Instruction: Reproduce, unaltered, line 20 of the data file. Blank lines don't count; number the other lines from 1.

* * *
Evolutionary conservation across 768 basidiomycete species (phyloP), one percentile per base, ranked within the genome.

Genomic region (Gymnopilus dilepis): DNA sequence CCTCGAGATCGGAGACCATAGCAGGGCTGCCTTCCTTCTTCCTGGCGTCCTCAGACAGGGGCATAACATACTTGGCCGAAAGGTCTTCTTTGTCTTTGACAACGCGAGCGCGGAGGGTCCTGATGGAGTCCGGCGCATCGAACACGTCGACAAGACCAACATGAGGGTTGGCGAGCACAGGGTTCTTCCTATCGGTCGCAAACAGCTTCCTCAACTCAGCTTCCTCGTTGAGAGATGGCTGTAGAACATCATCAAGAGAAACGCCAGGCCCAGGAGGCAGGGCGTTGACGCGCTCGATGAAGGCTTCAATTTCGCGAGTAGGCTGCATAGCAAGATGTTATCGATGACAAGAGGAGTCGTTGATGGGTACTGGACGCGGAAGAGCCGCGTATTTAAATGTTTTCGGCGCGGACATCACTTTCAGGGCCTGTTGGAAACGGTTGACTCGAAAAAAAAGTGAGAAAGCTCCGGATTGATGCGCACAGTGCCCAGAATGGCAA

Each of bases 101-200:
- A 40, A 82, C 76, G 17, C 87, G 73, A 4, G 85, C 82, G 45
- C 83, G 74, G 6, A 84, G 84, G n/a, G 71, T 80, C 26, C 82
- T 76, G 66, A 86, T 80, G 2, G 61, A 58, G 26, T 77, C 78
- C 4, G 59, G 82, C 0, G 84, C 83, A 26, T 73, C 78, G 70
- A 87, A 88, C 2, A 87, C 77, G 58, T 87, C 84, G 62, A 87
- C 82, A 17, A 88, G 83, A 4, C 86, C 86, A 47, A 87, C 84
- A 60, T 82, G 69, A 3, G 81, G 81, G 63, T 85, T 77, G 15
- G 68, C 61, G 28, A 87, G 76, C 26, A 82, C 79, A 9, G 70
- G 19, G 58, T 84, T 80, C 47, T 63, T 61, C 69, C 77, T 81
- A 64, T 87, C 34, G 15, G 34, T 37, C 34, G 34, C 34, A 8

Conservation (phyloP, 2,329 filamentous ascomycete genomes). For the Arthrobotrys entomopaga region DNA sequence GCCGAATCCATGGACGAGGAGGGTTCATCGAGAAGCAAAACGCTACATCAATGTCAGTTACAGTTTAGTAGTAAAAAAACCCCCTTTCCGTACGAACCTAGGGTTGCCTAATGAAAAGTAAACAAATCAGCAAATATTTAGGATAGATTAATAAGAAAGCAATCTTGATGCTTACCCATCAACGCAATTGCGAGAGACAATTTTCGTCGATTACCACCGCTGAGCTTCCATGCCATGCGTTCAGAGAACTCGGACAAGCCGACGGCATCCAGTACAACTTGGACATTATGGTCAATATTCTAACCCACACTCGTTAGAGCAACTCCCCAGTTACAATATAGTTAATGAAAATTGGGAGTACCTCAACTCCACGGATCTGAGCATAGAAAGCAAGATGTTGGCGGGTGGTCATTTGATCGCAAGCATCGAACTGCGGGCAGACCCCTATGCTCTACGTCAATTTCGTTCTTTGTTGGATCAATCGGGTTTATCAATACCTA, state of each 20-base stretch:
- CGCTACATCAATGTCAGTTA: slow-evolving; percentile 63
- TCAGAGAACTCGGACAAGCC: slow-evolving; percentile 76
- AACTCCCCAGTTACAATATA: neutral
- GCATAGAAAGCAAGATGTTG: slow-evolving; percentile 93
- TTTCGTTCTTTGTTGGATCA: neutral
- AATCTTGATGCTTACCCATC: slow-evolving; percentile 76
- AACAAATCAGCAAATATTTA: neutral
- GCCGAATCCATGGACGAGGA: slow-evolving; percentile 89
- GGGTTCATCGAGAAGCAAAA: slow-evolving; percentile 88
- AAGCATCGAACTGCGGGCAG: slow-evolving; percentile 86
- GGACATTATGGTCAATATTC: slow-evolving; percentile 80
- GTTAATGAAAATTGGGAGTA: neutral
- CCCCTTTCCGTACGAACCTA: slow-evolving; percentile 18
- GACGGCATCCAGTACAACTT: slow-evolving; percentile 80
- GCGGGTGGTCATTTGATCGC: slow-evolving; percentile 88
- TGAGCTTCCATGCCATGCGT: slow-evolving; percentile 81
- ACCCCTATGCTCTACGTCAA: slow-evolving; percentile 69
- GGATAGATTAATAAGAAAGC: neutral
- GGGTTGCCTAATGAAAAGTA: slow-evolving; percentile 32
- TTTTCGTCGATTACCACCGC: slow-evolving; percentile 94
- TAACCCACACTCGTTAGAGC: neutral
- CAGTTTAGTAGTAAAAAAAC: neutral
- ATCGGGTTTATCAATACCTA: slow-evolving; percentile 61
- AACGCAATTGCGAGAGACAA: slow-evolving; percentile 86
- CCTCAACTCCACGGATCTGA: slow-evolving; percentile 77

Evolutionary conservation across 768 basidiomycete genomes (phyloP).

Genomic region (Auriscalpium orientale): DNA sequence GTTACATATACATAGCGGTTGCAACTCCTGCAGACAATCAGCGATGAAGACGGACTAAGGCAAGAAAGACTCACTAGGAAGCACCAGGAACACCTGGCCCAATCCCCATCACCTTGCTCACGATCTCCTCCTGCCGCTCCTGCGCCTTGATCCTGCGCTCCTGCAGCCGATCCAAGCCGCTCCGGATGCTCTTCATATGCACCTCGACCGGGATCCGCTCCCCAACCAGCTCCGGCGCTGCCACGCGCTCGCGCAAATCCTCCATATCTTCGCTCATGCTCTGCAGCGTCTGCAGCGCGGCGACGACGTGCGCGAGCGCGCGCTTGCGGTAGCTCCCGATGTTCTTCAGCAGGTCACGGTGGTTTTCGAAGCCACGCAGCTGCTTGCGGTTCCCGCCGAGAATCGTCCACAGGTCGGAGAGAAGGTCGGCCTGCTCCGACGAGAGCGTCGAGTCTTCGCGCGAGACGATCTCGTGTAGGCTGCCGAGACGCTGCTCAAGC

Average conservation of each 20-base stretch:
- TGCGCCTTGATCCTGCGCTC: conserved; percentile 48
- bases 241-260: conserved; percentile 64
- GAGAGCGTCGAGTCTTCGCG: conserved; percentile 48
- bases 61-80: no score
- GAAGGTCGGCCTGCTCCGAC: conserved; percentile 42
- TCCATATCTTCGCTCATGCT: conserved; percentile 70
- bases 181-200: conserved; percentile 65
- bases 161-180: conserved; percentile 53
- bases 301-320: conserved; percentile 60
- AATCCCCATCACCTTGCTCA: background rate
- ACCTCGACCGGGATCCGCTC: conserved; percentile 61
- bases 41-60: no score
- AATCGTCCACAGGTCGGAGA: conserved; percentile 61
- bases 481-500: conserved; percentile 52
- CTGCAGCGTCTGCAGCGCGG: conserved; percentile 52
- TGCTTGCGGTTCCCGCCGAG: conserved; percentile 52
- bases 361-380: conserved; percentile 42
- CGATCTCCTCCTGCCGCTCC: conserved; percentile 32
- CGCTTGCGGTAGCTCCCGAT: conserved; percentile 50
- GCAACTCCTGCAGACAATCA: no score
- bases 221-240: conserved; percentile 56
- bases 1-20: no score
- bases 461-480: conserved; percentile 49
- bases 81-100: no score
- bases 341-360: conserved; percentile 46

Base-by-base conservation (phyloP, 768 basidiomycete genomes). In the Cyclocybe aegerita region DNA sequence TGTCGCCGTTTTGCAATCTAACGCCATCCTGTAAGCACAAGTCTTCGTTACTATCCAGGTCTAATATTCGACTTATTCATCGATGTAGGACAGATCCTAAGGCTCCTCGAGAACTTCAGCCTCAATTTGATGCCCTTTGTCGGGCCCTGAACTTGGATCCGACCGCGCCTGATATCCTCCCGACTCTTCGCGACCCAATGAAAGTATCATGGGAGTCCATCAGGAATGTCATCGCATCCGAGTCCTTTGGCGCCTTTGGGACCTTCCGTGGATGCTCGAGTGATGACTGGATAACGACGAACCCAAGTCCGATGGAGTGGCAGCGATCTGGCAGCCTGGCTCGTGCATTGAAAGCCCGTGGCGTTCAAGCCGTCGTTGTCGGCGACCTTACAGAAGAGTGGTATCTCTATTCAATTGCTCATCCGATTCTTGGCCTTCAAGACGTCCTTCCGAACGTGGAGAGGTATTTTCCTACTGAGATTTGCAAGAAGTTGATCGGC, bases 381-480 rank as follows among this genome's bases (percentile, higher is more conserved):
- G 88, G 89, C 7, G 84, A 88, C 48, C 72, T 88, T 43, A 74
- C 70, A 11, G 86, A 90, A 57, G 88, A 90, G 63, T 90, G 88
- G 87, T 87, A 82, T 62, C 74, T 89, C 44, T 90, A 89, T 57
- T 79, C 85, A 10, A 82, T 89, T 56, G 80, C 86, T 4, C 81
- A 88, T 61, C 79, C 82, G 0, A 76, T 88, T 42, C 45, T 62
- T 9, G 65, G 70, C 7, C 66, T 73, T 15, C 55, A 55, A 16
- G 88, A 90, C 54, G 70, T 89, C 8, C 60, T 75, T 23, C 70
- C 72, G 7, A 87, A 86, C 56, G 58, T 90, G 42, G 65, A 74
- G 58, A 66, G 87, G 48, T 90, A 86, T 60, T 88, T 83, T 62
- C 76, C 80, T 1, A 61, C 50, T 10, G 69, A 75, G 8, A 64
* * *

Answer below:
- AATCTTGATGCTTACCCATC: slow-evolving; percentile 76